At CES 2019, Ooma launched a third camera, the Ooma Smart Cam. The camera is modeled after Butterfleye but has better features including infrared night vision, a wider viewing angle, and a longer battery life. Smart Cam is set to launch in early 2019.
All three cameras will work with your Ooma system or alone. They all offer seven days of activity history and access to basic features. If you want more, you will need to pay. Features like a 30-day video history, facial recognition, geofencing, and two-way audio require a plan. Premium is $4.99 per month for one camera or $9.99 per month for two to six cameras.
You can learn more about Butterfleye here.
Smart Home Control
Ooma can also act as a hub for Premier subscribers, allowing you to centrally manage multiple smart home devices. Currently, it works with Amazon Alexa for voice control, Google Assistant, IFTTT, Nest, and more.
Amazon Alexa: Using any Alexa-enabled device including Amazon Echo or Dot, you can make a call using your voice. You can make calls by dictating a number to Alexa or by contact name. In addition, you can ask Alexa to check your voicemail. Keep in mind that you aren’t actually communicating through Alexa. Instead, Alexa makes the call for you through your smartphone. Also, Ooma will actually call you first. Once you answer your phone, they will complete the call for you. However, this all changes if you own an Amazon Echo Connect (Amazon Link). With Echo Connect in place, you can make hands-free calls, including hands-free calls to 911.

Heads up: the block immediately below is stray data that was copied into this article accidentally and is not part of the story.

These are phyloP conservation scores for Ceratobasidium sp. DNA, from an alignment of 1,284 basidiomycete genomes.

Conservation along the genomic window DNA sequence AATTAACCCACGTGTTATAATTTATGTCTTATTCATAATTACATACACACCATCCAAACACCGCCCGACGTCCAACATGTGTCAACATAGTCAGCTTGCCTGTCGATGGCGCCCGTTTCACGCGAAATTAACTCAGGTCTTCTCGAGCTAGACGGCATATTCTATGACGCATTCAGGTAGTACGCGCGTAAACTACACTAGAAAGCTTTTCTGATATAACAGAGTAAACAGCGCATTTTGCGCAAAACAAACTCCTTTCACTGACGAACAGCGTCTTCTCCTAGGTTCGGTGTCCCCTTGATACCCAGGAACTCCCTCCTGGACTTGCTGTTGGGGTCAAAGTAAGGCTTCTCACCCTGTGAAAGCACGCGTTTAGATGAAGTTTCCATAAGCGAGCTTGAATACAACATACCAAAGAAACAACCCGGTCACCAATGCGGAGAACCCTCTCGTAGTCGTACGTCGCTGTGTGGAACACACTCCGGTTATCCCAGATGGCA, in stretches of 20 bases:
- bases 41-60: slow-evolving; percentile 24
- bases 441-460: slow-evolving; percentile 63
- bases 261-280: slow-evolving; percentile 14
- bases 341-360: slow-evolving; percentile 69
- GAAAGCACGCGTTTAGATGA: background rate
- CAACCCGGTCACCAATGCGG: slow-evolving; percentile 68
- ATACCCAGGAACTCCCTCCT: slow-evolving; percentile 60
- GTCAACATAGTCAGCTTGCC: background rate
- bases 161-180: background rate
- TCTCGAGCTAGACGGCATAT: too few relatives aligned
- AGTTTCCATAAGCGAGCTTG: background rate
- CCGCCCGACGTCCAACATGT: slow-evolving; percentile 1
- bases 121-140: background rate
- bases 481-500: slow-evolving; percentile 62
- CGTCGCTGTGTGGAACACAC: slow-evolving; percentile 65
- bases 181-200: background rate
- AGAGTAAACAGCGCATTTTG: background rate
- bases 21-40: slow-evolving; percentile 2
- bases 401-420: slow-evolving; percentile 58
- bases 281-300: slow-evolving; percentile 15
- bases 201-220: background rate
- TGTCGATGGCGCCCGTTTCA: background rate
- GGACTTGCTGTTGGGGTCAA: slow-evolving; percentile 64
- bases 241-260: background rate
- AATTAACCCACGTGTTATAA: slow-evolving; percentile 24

The skill also allows you to control your Ooma Home security devices. You can arm your system, disarm it, check system status, and more.
Google Assistant: The Google Assistant integration offers similar features to Alexa. Using your favorite Google Home device, you can arm the system, check system status, or disarm it with a command and a PIN.
Works With Nest: When you combine Ooma and Nest, Nest will tell Ooma when you’re home or away. If you’re away from home, Ooma will automatically forward calls. When you return home, Ooma will stop forwarding calls. Also, you can receive phone calls if Nest Protect detects smoke.